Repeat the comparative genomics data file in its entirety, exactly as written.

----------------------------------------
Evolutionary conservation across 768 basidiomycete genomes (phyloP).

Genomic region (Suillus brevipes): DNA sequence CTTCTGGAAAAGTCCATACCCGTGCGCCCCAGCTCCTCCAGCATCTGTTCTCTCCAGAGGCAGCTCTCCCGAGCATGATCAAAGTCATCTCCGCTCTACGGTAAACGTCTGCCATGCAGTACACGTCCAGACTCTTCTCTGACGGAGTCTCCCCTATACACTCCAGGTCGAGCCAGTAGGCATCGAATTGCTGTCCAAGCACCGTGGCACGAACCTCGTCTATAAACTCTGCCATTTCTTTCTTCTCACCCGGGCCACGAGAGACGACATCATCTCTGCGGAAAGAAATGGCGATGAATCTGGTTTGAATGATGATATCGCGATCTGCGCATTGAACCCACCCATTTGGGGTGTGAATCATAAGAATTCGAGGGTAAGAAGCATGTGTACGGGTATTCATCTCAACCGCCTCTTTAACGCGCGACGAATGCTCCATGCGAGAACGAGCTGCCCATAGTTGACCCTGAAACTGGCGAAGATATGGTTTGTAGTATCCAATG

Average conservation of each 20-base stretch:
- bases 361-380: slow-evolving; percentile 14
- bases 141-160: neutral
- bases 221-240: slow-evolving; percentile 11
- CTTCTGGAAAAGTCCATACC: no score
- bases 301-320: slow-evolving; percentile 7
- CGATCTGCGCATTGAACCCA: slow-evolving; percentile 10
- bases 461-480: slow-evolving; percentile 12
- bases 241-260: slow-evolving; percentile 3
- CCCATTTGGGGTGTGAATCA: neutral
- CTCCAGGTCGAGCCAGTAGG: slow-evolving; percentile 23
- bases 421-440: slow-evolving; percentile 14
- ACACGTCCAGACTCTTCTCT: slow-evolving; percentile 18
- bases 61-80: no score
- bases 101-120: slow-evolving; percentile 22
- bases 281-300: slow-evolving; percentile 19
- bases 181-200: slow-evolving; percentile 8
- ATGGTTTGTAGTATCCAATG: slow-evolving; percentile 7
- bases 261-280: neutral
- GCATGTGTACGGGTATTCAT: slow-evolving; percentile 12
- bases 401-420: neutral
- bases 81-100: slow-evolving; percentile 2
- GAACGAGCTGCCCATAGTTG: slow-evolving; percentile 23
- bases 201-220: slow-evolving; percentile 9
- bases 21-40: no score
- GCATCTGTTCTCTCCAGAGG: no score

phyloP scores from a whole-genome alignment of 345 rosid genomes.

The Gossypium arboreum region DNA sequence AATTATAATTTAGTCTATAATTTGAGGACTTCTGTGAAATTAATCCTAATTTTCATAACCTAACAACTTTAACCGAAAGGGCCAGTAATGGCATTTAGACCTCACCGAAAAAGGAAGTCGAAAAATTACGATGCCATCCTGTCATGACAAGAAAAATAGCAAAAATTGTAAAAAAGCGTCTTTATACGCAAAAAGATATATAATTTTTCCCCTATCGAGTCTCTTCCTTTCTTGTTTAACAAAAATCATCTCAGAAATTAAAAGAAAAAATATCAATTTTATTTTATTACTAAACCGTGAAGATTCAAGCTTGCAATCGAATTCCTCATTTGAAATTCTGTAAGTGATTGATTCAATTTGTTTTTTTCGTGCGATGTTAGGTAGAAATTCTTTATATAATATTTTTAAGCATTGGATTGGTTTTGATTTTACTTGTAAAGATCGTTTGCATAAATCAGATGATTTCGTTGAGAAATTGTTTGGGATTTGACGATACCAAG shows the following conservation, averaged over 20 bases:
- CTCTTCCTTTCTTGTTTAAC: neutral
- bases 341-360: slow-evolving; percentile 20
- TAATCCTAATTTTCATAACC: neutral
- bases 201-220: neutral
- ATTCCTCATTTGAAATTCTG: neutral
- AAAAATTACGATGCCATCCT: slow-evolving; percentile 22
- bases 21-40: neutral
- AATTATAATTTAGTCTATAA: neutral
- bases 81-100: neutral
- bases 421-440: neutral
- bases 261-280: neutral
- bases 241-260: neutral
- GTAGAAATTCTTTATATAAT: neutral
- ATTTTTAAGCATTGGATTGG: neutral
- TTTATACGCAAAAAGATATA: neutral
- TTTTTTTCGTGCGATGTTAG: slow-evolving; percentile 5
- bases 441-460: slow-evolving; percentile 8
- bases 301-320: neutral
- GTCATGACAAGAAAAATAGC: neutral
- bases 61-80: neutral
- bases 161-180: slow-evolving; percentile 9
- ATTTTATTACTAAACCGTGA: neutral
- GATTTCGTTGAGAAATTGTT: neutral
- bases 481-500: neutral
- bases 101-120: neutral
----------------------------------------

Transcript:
Evolutionary conservation across 768 basidiomycete genomes (phyloP).

Genomic region (Suillus brevipes): DNA sequence CTTCTGGAAAAGTCCATACCCGTGCGCCCCAGCTCCTCCAGCATCTGTTCTCTCCAGAGGCAGCTCTCCCGAGCATGATCAAAGTCATCTCCGCTCTACGGTAAACGTCTGCCATGCAGTACACGTCCAGACTCTTCTCTGACGGAGTCTCCCCTATACACTCCAGGTCGAGCCAGTAGGCATCGAATTGCTGTCCAAGCACCGTGGCACGAACCTCGTCTATAAACTCTGCCATTTCTTTCTTCTCACCCGGGCCACGAGAGACGACATCATCTCTGCGGAAAGAAATGGCGATGAATCTGGTTTGAATGATGATATCGCGATCTGCGCATTGAACCCACCCATTTGGGGTGTGAATCATAAGAATTCGAGGGTAAGAAGCATGTGTACGGGTATTCATCTCAACCGCCTCTTTAACGCGCGACGAATGCTCCATGCGAGAACGAGCTGCCCATAGTTGACCCTGAAACTGGCGAAGATATGGTTTGTAGTATCCAATG

Average conservation of each 20-base stretch:
- bases 361-380: slow-evolving; percentile 14
- bases 141-160: neutral
- bases 221-240: slow-evolving; percentile 11
- CTTCTGGAAAAGTCCATACC: no score
- bases 301-320: slow-evolving; percentile 7
- CGATCTGCGCATTGAACCCA: slow-evolving; percentile 10
- bases 461-480: slow-evolving; percentile 12
- bases 241-260: slow-evolving; percentile 3
- CCCATTTGGGGTGTGAATCA: neutral
- CTCCAGGTCGAGCCAGTAGG: slow-evolving; percentile 23
- bases 421-440: slow-evolving; percentile 14
- ACACGTCCAGACTCTTCTCT: slow-evolving; percentile 18
- bases 61-80: no score
- bases 101-120: slow-evolving; percentile 22
- bases 281-300: slow-evolving; percentile 19
- bases 181-200: slow-evolving; percentile 8
- ATGGTTTGTAGTATCCAATG: slow-evolving; percentile 7
- bases 261-280: neutral
- GCATGTGTACGGGTATTCAT: slow-evolving; percentile 12
- bases 401-420: neutral
- bases 81-100: slow-evolving; percentile 2
- GAACGAGCTGCCCATAGTTG: slow-evolving; percentile 23
- bases 201-220: slow-evolving; percentile 9
- bases 21-40: no score
- GCATCTGTTCTCTCCAGAGG: no score

phyloP scores from a whole-genome alignment of 345 rosid genomes.

The Gossypium arboreum region DNA sequence AATTATAATTTAGTCTATAATTTGAGGACTTCTGTGAAATTAATCCTAATTTTCATAACCTAACAACTTTAACCGAAAGGGCCAGTAATGGCATTTAGACCTCACCGAAAAAGGAAGTCGAAAAATTACGATGCCATCCTGTCATGACAAGAAAAATAGCAAAAATTGTAAAAAAGCGTCTTTATACGCAAAAAGATATATAATTTTTCCCCTATCGAGTCTCTTCCTTTCTTGTTTAACAAAAATCATCTCAGAAATTAAAAGAAAAAATATCAATTTTATTTTATTACTAAACCGTGAAGATTCAAGCTTGCAATCGAATTCCTCATTTGAAATTCTGTAAGTGATTGATTCAATTTGTTTTTTTCGTGCGATGTTAGGTAGAAATTCTTTATATAATATTTTTAAGCATTGGATTGGTTTTGATTTTACTTGTAAAGATCGTTTGCATAAATCAGATGATTTCGTTGAGAAATTGTTTGGGATTTGACGATACCAAG shows the following conservation, averaged over 20 bases:
- CTCTTCCTTTCTTGTTTAAC: neutral
- bases 341-360: slow-evolving; percentile 20
- TAATCCTAATTTTCATAACC: neutral
- bases 201-220: neutral
- ATTCCTCATTTGAAATTCTG: neutral
- AAAAATTACGATGCCATCCT: slow-evolving; percentile 22
- bases 21-40: neutral
- AATTATAATTTAGTCTATAA: neutral
- bases 81-100: neutral
- bases 421-440: neutral
- bases 261-280: neutral
- bases 241-260: neutral
- GTAGAAATTCTTTATATAAT: neutral
- ATTTTTAAGCATTGGATTGG: neutral
- TTTATACGCAAAAAGATATA: neutral
- TTTTTTTCGTGCGATGTTAG: slow-evolving; percentile 5
- bases 441-460: slow-evolving; percentile 8
- bases 301-320: neutral
- GTCATGACAAGAAAAATAGC: neutral
- bases 61-80: neutral
- bases 161-180: slow-evolving; percentile 9
- ATTTTATTACTAAACCGTGA: neutral
- GATTTCGTTGAGAAATTGTT: neutral
- bases 481-500: neutral
- bases 101-120: neutral